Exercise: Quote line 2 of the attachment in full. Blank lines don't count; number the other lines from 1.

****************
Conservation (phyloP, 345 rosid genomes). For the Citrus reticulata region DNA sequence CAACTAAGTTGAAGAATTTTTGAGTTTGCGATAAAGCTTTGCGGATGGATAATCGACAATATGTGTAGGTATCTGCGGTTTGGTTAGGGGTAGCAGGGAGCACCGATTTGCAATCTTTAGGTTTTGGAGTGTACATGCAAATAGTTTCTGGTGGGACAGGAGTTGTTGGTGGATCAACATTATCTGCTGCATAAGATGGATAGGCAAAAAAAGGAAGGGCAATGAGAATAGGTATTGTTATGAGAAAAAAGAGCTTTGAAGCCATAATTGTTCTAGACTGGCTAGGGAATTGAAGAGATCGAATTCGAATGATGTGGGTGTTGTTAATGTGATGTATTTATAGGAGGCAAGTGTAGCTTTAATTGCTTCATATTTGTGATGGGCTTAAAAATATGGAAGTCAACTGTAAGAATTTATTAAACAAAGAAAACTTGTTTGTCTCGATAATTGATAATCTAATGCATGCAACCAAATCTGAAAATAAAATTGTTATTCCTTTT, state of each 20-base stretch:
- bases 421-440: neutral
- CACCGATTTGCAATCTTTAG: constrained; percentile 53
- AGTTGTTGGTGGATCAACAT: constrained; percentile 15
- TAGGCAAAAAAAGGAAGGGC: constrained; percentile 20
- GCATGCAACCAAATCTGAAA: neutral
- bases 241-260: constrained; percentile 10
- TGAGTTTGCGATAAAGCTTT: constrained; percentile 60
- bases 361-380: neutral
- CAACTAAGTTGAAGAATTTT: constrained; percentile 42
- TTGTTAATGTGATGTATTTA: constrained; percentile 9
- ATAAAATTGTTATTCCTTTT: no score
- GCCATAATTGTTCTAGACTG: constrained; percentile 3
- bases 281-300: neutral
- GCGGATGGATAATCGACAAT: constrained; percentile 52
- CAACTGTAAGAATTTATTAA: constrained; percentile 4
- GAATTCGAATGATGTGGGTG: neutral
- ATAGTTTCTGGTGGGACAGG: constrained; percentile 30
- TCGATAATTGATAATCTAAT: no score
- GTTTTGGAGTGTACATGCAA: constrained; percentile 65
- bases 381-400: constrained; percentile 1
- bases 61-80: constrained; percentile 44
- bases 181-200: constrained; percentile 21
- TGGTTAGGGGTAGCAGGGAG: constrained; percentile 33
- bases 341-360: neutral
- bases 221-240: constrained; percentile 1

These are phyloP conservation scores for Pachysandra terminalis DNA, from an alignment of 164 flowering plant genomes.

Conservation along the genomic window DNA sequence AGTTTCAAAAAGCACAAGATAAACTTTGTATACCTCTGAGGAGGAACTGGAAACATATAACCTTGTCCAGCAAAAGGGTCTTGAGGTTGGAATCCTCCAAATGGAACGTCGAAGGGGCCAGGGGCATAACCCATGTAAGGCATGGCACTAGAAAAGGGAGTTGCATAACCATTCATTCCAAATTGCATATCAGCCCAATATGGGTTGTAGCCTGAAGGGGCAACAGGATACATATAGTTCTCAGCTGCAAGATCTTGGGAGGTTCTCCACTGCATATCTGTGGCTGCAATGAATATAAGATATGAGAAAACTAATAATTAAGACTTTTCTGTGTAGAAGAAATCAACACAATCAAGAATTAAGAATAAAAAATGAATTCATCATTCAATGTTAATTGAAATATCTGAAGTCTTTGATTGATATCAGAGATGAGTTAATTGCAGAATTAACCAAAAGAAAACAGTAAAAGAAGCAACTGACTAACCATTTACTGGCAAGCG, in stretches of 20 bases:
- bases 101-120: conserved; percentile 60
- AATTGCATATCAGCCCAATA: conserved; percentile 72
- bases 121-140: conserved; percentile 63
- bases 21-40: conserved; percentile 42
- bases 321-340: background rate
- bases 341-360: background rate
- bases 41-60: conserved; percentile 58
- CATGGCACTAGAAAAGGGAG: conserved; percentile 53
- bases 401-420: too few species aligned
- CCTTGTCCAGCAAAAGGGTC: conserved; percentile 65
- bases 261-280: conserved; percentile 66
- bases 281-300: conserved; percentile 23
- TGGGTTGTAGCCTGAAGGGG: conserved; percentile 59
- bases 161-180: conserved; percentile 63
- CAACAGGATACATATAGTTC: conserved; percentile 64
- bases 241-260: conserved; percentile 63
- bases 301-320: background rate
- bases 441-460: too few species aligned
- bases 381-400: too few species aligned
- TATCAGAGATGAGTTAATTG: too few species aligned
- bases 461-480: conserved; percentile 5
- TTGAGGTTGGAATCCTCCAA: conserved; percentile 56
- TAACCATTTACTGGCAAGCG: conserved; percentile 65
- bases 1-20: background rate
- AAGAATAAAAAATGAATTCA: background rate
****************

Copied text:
- bases 421-440: neutral